As they enter the massive brick building, visitors pass the Watercarrier, a curved bronze statue that lends a first glimpse at a staggering collection of ancient and modern Native American works. Established in 1893, the Arizona State Museum celebrates and records Southwest Indian cultural history with more than 3 million objects, including a collection electrified with more than 25,000 pieces of woven basketry, more than 300,000 catalogued archaeological artifacts, 500,000 photographic negatives and original prints, 90,000 volumes of rare titles, 6,000 maps, 1,500 feet of archival documents, and more than 1,000 sound recordings. The collection forays out onto the museum floor in exhibitions such as Ancient Architecture of the Southwest, where striking photographs frame some of the crumbling archaeological ruins of 1,000-year-old cliff dwellings set against a rugged desert landscape while tastefully photoshopping out the ancient satellite dishes. The Pottery Project spans 2,000 years of Native ceramics with more than 20,000 whole pieces and a lab for hands-on pottery testing. Using artifacts, life-size dioramas, and film, Paths of Life explores the history and contemporary lifeways of ten Native cultures, including those of the Yaqui, O?odham, Apache, Navajo, and Hopi.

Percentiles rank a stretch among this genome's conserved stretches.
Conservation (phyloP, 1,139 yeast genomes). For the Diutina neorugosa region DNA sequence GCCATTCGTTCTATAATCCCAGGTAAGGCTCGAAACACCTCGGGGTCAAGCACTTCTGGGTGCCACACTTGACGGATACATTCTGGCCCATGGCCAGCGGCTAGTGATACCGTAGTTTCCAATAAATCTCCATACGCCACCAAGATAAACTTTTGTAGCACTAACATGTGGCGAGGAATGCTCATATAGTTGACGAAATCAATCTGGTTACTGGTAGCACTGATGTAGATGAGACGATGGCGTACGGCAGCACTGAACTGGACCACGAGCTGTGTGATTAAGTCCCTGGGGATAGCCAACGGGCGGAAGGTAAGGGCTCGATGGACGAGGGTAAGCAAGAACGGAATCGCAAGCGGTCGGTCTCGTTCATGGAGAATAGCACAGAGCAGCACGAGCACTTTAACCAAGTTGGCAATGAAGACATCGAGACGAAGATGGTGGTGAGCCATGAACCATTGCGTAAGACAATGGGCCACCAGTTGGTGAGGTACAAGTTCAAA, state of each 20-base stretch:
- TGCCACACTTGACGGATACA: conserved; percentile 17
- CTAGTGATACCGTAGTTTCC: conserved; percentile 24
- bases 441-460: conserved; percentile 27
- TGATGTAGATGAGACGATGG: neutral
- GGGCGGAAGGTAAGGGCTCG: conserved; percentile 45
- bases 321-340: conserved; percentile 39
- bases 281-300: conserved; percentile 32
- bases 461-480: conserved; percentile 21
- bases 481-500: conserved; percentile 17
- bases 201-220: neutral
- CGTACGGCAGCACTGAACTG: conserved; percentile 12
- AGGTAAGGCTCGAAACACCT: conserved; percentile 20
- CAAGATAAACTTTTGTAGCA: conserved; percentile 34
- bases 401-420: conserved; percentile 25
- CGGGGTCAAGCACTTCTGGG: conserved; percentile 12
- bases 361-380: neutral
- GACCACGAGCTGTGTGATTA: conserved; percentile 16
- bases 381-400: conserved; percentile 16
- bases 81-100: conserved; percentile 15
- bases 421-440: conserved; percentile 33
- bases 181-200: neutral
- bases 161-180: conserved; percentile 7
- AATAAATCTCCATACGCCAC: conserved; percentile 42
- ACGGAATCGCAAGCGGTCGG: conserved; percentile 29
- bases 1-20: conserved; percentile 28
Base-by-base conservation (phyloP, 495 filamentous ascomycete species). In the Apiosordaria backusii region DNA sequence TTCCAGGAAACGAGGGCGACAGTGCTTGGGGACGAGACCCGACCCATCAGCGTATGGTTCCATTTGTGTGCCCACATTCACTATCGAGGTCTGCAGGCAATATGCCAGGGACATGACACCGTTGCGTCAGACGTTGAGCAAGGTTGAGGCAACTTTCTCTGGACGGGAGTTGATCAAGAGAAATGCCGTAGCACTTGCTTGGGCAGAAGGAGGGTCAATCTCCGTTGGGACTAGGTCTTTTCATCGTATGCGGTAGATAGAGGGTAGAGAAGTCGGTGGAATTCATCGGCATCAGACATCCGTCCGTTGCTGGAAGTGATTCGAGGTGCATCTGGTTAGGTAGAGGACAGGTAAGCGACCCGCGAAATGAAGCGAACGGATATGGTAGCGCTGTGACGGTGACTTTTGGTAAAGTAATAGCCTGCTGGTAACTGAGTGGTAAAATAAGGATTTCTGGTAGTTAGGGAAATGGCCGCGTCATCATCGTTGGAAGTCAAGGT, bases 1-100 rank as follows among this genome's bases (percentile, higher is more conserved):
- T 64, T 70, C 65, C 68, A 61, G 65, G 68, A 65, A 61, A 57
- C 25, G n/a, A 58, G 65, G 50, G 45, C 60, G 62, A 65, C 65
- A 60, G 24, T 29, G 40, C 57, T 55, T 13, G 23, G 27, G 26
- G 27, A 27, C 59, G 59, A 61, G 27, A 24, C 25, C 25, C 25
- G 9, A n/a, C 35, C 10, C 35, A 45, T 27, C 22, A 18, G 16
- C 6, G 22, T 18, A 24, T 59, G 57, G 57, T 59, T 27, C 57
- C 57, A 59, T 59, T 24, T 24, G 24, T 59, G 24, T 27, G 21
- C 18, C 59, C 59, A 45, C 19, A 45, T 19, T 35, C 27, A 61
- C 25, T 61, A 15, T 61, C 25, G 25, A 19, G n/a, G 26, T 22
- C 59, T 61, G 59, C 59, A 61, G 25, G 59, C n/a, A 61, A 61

Museum staff further engage visitors in events that range from talks with museum curators and Native artisans to learning expeditions, which invite guests to tag along with museum and university archaeologists to survey nearby sites, immersing them in the scientific dig experience nearly as effectively as watching Indiana Jones with your nose to the screen. Educational outreach for public-school and university students immerses them in camps and workshops. At the Native Goods museum store, visitors browse a stock of books alongside basketry, jewelry, carvings, and textiles crafted by artists from Yaqui, Hopi, and other nations.
Aiming to turn the museum concept inside-out, Arizona-Sonora Desert Museum contains two miles of paths spread across 21 acres of desert, where animals such as sun-bathing lizards, bobcats, porcupine, and grey fox make their home. However, it is the fusion experience of a zoo, botanical garden, natural history museum, aquarium, and art gallery that has earned it a top-5 museum honor by TripAdvisor.